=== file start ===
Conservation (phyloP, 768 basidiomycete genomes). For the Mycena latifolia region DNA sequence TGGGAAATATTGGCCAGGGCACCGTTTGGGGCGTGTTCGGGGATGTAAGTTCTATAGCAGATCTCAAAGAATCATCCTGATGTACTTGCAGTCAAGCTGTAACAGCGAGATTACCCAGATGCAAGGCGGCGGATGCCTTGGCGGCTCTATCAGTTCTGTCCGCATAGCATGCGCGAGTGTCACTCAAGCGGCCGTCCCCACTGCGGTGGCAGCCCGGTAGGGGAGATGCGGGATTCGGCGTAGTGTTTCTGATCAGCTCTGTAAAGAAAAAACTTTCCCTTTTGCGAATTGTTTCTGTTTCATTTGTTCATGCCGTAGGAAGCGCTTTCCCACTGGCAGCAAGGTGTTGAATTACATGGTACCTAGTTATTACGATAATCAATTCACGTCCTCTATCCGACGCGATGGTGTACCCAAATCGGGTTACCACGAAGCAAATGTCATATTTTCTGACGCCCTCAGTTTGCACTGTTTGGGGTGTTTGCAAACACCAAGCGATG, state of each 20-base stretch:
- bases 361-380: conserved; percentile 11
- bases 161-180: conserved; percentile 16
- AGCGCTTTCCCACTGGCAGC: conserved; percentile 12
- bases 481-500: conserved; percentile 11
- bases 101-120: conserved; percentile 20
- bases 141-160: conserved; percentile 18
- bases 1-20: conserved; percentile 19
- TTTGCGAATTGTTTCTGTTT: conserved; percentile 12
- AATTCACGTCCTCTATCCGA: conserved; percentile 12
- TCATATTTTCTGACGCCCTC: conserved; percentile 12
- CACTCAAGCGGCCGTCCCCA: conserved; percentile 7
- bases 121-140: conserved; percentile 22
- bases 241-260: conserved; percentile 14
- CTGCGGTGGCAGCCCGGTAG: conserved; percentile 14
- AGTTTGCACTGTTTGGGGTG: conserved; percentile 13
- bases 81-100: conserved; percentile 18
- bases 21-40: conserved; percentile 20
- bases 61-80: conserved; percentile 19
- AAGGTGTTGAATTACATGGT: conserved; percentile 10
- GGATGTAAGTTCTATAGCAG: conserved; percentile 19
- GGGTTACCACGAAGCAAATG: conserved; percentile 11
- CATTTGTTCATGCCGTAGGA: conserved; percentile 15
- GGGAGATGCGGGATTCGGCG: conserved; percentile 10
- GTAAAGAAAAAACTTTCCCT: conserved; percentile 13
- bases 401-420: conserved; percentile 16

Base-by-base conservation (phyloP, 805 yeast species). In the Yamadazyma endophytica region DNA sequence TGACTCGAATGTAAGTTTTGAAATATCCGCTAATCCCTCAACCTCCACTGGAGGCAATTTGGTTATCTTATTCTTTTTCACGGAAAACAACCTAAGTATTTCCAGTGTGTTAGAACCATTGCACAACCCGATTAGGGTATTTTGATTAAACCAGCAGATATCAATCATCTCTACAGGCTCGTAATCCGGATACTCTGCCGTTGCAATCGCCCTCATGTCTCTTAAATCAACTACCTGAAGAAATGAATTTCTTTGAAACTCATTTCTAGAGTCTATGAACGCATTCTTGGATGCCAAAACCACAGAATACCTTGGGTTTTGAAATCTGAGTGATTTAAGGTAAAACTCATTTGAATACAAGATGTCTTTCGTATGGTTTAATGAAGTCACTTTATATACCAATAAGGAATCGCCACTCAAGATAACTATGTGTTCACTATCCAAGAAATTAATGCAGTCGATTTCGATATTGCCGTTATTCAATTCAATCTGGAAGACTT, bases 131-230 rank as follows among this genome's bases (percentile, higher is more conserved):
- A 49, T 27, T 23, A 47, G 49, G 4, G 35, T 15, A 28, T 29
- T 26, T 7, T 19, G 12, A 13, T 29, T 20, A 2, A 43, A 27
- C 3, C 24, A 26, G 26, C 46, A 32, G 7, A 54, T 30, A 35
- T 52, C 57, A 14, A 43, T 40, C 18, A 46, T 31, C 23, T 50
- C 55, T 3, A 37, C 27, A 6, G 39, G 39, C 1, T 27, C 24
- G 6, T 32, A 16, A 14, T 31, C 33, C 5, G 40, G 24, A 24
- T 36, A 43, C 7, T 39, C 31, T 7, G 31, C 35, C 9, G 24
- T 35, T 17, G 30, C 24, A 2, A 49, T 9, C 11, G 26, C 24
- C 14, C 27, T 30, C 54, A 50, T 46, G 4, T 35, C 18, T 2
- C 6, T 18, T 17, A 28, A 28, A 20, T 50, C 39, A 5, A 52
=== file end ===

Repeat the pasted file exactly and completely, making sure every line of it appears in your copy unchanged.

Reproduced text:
Conservation (phyloP, 768 basidiomycete genomes). For the Mycena latifolia region DNA sequence TGGGAAATATTGGCCAGGGCACCGTTTGGGGCGTGTTCGGGGATGTAAGTTCTATAGCAGATCTCAAAGAATCATCCTGATGTACTTGCAGTCAAGCTGTAACAGCGAGATTACCCAGATGCAAGGCGGCGGATGCCTTGGCGGCTCTATCAGTTCTGTCCGCATAGCATGCGCGAGTGTCACTCAAGCGGCCGTCCCCACTGCGGTGGCAGCCCGGTAGGGGAGATGCGGGATTCGGCGTAGTGTTTCTGATCAGCTCTGTAAAGAAAAAACTTTCCCTTTTGCGAATTGTTTCTGTTTCATTTGTTCATGCCGTAGGAAGCGCTTTCCCACTGGCAGCAAGGTGTTGAATTACATGGTACCTAGTTATTACGATAATCAATTCACGTCCTCTATCCGACGCGATGGTGTACCCAAATCGGGTTACCACGAAGCAAATGTCATATTTTCTGACGCCCTCAGTTTGCACTGTTTGGGGTGTTTGCAAACACCAAGCGATG, state of each 20-base stretch:
- bases 361-380: conserved; percentile 11
- bases 161-180: conserved; percentile 16
- AGCGCTTTCCCACTGGCAGC: conserved; percentile 12
- bases 481-500: conserved; percentile 11
- bases 101-120: conserved; percentile 20
- bases 141-160: conserved; percentile 18
- bases 1-20: conserved; percentile 19
- TTTGCGAATTGTTTCTGTTT: conserved; percentile 12
- AATTCACGTCCTCTATCCGA: conserved; percentile 12
- TCATATTTTCTGACGCCCTC: conserved; percentile 12
- CACTCAAGCGGCCGTCCCCA: conserved; percentile 7
- bases 121-140: conserved; percentile 22
- bases 241-260: conserved; percentile 14
- CTGCGGTGGCAGCCCGGTAG: conserved; percentile 14
- AGTTTGCACTGTTTGGGGTG: conserved; percentile 13
- bases 81-100: conserved; percentile 18
- bases 21-40: conserved; percentile 20
- bases 61-80: conserved; percentile 19
- AAGGTGTTGAATTACATGGT: conserved; percentile 10
- GGATGTAAGTTCTATAGCAG: conserved; percentile 19
- GGGTTACCACGAAGCAAATG: conserved; percentile 11
- CATTTGTTCATGCCGTAGGA: conserved; percentile 15
- GGGAGATGCGGGATTCGGCG: conserved; percentile 10
- GTAAAGAAAAAACTTTCCCT: conserved; percentile 13
- bases 401-420: conserved; percentile 16

Base-by-base conservation (phyloP, 805 yeast species). In the Yamadazyma endophytica region DNA sequence TGACTCGAATGTAAGTTTTGAAATATCCGCTAATCCCTCAACCTCCACTGGAGGCAATTTGGTTATCTTATTCTTTTTCACGGAAAACAACCTAAGTATTTCCAGTGTGTTAGAACCATTGCACAACCCGATTAGGGTATTTTGATTAAACCAGCAGATATCAATCATCTCTACAGGCTCGTAATCCGGATACTCTGCCGTTGCAATCGCCCTCATGTCTCTTAAATCAACTACCTGAAGAAATGAATTTCTTTGAAACTCATTTCTAGAGTCTATGAACGCATTCTTGGATGCCAAAACCACAGAATACCTTGGGTTTTGAAATCTGAGTGATTTAAGGTAAAACTCATTTGAATACAAGATGTCTTTCGTATGGTTTAATGAAGTCACTTTATATACCAATAAGGAATCGCCACTCAAGATAACTATGTGTTCACTATCCAAGAAATTAATGCAGTCGATTTCGATATTGCCGTTATTCAATTCAATCTGGAAGACTT, bases 131-230 rank as follows among this genome's bases (percentile, higher is more conserved):
- A 49, T 27, T 23, A 47, G 49, G 4, G 35, T 15, A 28, T 29
- T 26, T 7, T 19, G 12, A 13, T 29, T 20, A 2, A 43, A 27
- C 3, C 24, A 26, G 26, C 46, A 32, G 7, A 54, T 30, A 35
- T 52, C 57, A 14, A 43, T 40, C 18, A 46, T 31, C 23, T 50
- C 55, T 3, A 37, C 27, A 6, G 39, G 39, C 1, T 27, C 24
- G 6, T 32, A 16, A 14, T 31, C 33, C 5, G 40, G 24, A 24
- T 36, A 43, C 7, T 39, C 31, T 7, G 31, C 35, C 9, G 24
- T 35, T 17, G 30, C 24, A 2, A 49, T 9, C 11, G 26, C 24
- C 14, C 27, T 30, C 54, A 50, T 46, G 4, T 35, C 18, T 2
- C 6, T 18, T 17, A 28, A 28, A 20, T 50, C 39, A 5, A 52